Metropolitan News-Enterprise


Thursday, March 23, 2006


Page 11



Coca-Cola’s Suit in Early ’30s Was Opening Shot in War With Pepsi




“Coke, please,” a young man would call out.

The waitress would take the order and return with a glass filed with a beverage that tasted like a Coke and had the brown coloring of a Coke. But it wasn’t a Coke…it was a Pepsi.

The time period was 1931-32, and the place was New York City and its environs—a region in which Pepsi-Cola had only recently been introduced. (The drink was first served at a soda fountain in North Carolina in or before 1893, initially dubbed “Brad’s Drink,” after its creator, druggist Caleb Bradham, and was well-established by 1931 in some locales, particularly in the South.)

The customer in the above scenario was, in actuality, one of a cadre of law school graduates acting as investigators for the Coca-Cola Company, a Delaware corporation headquartered in Atlanta, Ga.

That company, based on the observations of its sleuths, brought suit in the Court of Chancery of Delaware for an injunction against Loft, Inc., a New York corporation which controlled and managed three chains—with about 130 stores, collectively—where the cola-switching practice was alleged to be occurring.

The president of Loft, Inc., Charles G. Guth, and some of the company’s other officers happened to own a major chunk of the newly formed Pepsi-Cola Company, incorporated in Delaware in August 1931. Guth’s son-in-law was in charge of managing that cola-making concern. The purchase of Pepsi’s trademark and secret formula, for $10,000, was made from a trustee in bankruptcy. (The 1931 bankruptcy of the National Pepsi-Cola Company came eight years after the original Pepsi-Cola company, founded by Bradham, went under as the result of unstable sugar prices.) Guth engineered the transaction after he became irate that the Coca-Cola Company would not grant Loft a hefty discount based on the high volume of Coke syrup it was buying (more than 30,000 gallons annually).

As of Sept. 26, 1931, none of the soda fountains at Loft-controlled outlets sold Coke. The Coca-Cola Company introduced evidence of 625 instances after that date where Pepsi was passed off for Coke at 44 stores.

Nonetheless, Delaware Chancellor Josiah O. Wolcott declined to inflict on the defendant the “stigma of an injunction” inasmuch as the evidence showed that Loft, Inc. had, in fact, instructed its waitresses and soda jerks not to substitute Pepsi when an order was placed for Coke. Going beyond that, it had actually required them to sign an oath that they would not do so.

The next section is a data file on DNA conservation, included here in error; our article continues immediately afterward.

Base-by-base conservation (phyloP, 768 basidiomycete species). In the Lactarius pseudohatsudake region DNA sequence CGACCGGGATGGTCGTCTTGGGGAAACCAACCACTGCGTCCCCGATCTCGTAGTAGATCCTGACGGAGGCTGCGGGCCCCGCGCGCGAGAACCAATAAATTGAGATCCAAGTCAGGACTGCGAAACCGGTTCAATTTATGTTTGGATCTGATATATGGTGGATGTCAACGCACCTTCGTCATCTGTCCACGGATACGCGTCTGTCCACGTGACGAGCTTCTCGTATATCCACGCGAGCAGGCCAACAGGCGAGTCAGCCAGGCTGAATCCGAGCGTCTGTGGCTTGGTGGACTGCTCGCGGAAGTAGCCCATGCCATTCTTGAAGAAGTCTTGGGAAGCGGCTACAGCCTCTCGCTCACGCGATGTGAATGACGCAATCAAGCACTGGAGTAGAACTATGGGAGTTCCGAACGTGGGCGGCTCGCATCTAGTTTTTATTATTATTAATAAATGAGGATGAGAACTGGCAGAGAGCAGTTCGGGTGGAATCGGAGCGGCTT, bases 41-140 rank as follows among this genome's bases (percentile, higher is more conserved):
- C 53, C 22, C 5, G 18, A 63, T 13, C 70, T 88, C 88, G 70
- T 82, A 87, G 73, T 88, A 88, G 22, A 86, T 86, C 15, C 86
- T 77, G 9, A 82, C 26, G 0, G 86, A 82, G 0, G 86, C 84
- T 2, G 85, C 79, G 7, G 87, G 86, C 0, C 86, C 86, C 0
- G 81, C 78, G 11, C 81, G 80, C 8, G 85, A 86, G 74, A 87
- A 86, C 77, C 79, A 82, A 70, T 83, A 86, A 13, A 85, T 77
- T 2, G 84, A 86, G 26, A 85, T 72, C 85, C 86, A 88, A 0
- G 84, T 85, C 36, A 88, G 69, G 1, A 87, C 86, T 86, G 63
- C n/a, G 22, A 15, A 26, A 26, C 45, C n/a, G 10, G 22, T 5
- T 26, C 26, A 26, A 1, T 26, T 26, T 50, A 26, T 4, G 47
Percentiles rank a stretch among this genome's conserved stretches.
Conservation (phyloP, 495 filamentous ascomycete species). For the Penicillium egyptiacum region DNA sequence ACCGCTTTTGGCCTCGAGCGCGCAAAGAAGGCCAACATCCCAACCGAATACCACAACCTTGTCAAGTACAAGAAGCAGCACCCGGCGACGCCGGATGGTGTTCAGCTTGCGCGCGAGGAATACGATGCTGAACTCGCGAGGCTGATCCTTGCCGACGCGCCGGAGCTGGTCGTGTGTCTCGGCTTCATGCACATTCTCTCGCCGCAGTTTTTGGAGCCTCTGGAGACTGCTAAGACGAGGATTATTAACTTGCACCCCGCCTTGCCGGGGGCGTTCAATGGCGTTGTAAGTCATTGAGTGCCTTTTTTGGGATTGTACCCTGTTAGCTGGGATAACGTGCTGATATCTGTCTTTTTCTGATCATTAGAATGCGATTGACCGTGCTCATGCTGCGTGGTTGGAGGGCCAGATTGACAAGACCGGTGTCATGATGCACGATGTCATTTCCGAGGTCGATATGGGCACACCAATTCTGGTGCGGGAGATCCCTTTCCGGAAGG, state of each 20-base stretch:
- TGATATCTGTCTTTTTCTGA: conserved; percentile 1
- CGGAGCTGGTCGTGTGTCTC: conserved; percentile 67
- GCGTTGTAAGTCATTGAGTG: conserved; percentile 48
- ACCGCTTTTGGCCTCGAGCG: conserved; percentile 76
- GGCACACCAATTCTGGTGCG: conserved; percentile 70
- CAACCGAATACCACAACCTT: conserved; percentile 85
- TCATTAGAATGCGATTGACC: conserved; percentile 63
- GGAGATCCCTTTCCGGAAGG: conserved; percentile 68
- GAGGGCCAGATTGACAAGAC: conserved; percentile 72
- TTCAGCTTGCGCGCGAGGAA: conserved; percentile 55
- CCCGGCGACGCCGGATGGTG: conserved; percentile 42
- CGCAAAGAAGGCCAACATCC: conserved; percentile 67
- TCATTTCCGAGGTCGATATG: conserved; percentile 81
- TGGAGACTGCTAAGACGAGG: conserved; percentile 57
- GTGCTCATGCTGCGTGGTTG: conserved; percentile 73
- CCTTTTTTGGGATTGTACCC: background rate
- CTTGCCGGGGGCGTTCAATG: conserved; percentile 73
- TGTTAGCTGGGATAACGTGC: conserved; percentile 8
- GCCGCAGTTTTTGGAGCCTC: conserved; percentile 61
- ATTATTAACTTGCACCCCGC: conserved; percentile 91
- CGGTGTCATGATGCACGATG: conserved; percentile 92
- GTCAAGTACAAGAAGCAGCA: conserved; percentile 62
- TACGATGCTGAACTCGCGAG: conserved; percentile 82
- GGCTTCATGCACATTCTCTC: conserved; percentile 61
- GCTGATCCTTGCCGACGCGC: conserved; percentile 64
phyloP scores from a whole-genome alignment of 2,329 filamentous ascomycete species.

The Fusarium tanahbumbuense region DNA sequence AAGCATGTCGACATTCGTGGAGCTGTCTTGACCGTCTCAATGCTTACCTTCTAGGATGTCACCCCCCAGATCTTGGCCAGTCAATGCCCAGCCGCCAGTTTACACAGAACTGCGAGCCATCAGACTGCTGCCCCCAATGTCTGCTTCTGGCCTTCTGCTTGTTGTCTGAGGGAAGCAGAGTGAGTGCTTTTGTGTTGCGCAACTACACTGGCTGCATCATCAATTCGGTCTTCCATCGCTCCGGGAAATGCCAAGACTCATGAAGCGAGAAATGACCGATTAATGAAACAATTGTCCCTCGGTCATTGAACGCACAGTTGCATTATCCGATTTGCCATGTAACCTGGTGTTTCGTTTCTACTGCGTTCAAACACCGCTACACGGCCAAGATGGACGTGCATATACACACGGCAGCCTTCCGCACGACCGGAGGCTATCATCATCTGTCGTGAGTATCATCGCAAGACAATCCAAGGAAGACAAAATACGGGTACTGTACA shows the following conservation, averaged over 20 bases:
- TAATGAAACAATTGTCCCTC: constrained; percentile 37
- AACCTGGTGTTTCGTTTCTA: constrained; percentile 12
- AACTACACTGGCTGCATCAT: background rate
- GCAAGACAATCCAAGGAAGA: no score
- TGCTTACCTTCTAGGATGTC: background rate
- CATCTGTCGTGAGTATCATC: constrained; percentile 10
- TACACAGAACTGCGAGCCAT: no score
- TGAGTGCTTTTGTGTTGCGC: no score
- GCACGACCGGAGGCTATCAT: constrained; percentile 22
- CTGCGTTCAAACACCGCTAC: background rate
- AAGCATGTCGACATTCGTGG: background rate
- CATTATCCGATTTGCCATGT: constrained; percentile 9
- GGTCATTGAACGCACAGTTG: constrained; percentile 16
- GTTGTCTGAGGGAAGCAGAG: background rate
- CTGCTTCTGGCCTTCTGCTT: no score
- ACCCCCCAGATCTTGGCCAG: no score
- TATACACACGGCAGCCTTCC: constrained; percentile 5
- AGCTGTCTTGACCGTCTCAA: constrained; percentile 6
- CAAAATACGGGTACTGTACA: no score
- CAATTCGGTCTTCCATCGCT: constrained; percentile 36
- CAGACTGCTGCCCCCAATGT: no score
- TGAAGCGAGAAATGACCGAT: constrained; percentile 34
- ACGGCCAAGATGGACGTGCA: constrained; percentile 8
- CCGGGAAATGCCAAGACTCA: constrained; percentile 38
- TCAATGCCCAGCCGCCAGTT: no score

Wolcott was miffed that Loft hadn’t fired employees who had breached the oath and, although he outright denied the relief sought by the plaintiff Coca-Cola Company, said in his written opinion:

“As to costs, it seems to me they should be imposed on the defendants. But I am willing to receive the views of the solicitors upon that question before finally determining it.”

That Delaware opinion, rendered on June 6, 1933, is of scant legal significance today. Its import is that it represents the opening shot in what has come to be known in much more recent times as the “cola wars” between Coke and Pepsi.

Taking the offensive, the Pepsi-Cola Company set out to establish that any substitutions of its beverage for another cola that had been specified by a customer were absolutely not countenanced by it. It placed ads saying:

“$10,000 reward will be paid by the Pepsi-Cola Company for information leading to the detection of any dealer substituting Pepsi-Cola for any other five cent drink.”

The Coca-Cola Company responded, in essence, “Okay—pay us.” It had pointed to instances where such substitutions had been made.

Pepsi didn’t pay, and the Coca-Cola Company sued in the Superior Court of Delaware for New Castle County. On April 16, 1934, a demurrer was sustained by Richard S. Rodney, an associate justice of the Delaware Supreme Court who doubled as a trial judge.

Rodney, who later became a U.S. District Court judge for Delaware, declared that findings in the Chancery Court action were res judicata. While he didn’t bother to apply the legal precepts he spouted to the facts at hand, what Rodney apparently had in mind was that the chancellor had found that the substitutions were the unauthorized acts of the waitresses, and not the dealers. The ad sought “detection of any dealer substituting Pepsi-Cola.”

More litigation between the companies was to come.


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